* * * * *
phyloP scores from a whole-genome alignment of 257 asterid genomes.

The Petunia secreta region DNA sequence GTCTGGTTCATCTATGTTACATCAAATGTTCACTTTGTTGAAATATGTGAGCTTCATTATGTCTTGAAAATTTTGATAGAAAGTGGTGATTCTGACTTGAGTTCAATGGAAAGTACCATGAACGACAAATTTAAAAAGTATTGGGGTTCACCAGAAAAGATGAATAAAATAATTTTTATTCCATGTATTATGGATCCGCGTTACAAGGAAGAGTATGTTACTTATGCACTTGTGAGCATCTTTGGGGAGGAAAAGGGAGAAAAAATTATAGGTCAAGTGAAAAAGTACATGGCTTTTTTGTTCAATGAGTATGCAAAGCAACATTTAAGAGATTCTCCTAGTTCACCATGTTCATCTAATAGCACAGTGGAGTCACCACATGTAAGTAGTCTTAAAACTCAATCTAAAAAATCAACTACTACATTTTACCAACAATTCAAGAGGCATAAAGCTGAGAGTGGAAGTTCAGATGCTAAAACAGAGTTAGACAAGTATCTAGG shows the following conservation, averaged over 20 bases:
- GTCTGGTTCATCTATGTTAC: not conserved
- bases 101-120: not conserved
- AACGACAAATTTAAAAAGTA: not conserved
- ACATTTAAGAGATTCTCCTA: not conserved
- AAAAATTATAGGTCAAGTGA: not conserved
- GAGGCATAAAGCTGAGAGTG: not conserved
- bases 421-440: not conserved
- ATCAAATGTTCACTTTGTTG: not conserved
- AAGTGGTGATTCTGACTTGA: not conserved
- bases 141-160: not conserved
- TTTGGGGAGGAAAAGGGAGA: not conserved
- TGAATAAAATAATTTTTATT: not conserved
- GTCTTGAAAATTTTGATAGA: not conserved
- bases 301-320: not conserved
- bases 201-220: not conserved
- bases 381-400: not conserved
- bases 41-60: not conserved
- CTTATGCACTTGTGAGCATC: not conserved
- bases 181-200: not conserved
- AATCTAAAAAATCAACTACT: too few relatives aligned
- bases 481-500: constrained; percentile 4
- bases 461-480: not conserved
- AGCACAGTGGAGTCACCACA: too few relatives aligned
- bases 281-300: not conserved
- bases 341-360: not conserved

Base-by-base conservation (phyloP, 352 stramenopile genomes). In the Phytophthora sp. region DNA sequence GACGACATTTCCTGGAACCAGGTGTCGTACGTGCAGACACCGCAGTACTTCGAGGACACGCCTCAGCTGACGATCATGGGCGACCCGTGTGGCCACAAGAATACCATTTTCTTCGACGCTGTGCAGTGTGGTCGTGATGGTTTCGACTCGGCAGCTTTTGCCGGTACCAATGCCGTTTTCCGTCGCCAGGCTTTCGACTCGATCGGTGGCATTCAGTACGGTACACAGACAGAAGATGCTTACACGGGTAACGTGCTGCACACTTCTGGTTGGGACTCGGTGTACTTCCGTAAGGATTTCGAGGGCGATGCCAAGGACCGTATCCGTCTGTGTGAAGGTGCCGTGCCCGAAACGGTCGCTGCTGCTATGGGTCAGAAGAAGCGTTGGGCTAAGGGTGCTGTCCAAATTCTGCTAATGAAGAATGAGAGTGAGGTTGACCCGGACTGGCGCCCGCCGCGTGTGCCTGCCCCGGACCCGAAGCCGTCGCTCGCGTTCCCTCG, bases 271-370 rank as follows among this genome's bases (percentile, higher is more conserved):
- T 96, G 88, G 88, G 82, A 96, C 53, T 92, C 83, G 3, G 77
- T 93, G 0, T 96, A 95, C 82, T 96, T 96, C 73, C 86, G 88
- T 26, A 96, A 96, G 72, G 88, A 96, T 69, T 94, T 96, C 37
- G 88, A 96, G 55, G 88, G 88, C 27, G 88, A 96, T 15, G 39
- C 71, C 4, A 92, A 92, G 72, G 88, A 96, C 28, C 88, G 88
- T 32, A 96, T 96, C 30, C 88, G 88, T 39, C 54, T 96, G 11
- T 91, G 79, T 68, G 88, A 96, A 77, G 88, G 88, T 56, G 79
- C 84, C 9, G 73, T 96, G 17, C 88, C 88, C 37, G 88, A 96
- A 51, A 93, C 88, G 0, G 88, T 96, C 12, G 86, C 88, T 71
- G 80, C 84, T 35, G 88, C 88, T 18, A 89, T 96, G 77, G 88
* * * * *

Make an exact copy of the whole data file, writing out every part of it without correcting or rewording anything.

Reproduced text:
phyloP scores from a whole-genome alignment of 257 asterid genomes.

The Petunia secreta region DNA sequence GTCTGGTTCATCTATGTTACATCAAATGTTCACTTTGTTGAAATATGTGAGCTTCATTATGTCTTGAAAATTTTGATAGAAAGTGGTGATTCTGACTTGAGTTCAATGGAAAGTACCATGAACGACAAATTTAAAAAGTATTGGGGTTCACCAGAAAAGATGAATAAAATAATTTTTATTCCATGTATTATGGATCCGCGTTACAAGGAAGAGTATGTTACTTATGCACTTGTGAGCATCTTTGGGGAGGAAAAGGGAGAAAAAATTATAGGTCAAGTGAAAAAGTACATGGCTTTTTTGTTCAATGAGTATGCAAAGCAACATTTAAGAGATTCTCCTAGTTCACCATGTTCATCTAATAGCACAGTGGAGTCACCACATGTAAGTAGTCTTAAAACTCAATCTAAAAAATCAACTACTACATTTTACCAACAATTCAAGAGGCATAAAGCTGAGAGTGGAAGTTCAGATGCTAAAACAGAGTTAGACAAGTATCTAGG shows the following conservation, averaged over 20 bases:
- GTCTGGTTCATCTATGTTAC: not conserved
- bases 101-120: not conserved
- AACGACAAATTTAAAAAGTA: not conserved
- ACATTTAAGAGATTCTCCTA: not conserved
- AAAAATTATAGGTCAAGTGA: not conserved
- GAGGCATAAAGCTGAGAGTG: not conserved
- bases 421-440: not conserved
- ATCAAATGTTCACTTTGTTG: not conserved
- AAGTGGTGATTCTGACTTGA: not conserved
- bases 141-160: not conserved
- TTTGGGGAGGAAAAGGGAGA: not conserved
- TGAATAAAATAATTTTTATT: not conserved
- GTCTTGAAAATTTTGATAGA: not conserved
- bases 301-320: not conserved
- bases 201-220: not conserved
- bases 381-400: not conserved
- bases 41-60: not conserved
- CTTATGCACTTGTGAGCATC: not conserved
- bases 181-200: not conserved
- AATCTAAAAAATCAACTACT: too few relatives aligned
- bases 481-500: constrained; percentile 4
- bases 461-480: not conserved
- AGCACAGTGGAGTCACCACA: too few relatives aligned
- bases 281-300: not conserved
- bases 341-360: not conserved

Base-by-base conservation (phyloP, 352 stramenopile genomes). In the Phytophthora sp. region DNA sequence GACGACATTTCCTGGAACCAGGTGTCGTACGTGCAGACACCGCAGTACTTCGAGGACACGCCTCAGCTGACGATCATGGGCGACCCGTGTGGCCACAAGAATACCATTTTCTTCGACGCTGTGCAGTGTGGTCGTGATGGTTTCGACTCGGCAGCTTTTGCCGGTACCAATGCCGTTTTCCGTCGCCAGGCTTTCGACTCGATCGGTGGCATTCAGTACGGTACACAGACAGAAGATGCTTACACGGGTAACGTGCTGCACACTTCTGGTTGGGACTCGGTGTACTTCCGTAAGGATTTCGAGGGCGATGCCAAGGACCGTATCCGTCTGTGTGAAGGTGCCGTGCCCGAAACGGTCGCTGCTGCTATGGGTCAGAAGAAGCGTTGGGCTAAGGGTGCTGTCCAAATTCTGCTAATGAAGAATGAGAGTGAGGTTGACCCGGACTGGCGCCCGCCGCGTGTGCCTGCCCCGGACCCGAAGCCGTCGCTCGCGTTCCCTCG, bases 271-370 rank as follows among this genome's bases (percentile, higher is more conserved):
- T 96, G 88, G 88, G 82, A 96, C 53, T 92, C 83, G 3, G 77
- T 93, G 0, T 96, A 95, C 82, T 96, T 96, C 73, C 86, G 88
- T 26, A 96, A 96, G 72, G 88, A 96, T 69, T 94, T 96, C 37
- G 88, A 96, G 55, G 88, G 88, C 27, G 88, A 96, T 15, G 39
- C 71, C 4, A 92, A 92, G 72, G 88, A 96, C 28, C 88, G 88
- T 32, A 96, T 96, C 30, C 88, G 88, T 39, C 54, T 96, G 11
- T 91, G 79, T 68, G 88, A 96, A 77, G 88, G 88, T 56, G 79
- C 84, C 9, G 73, T 96, G 17, C 88, C 88, C 37, G 88, A 96
- A 51, A 93, C 88, G 0, G 88, T 96, C 12, G 86, C 88, T 71
- G 80, C 84, T 35, G 88, C 88, T 18, A 89, T 96, G 77, G 88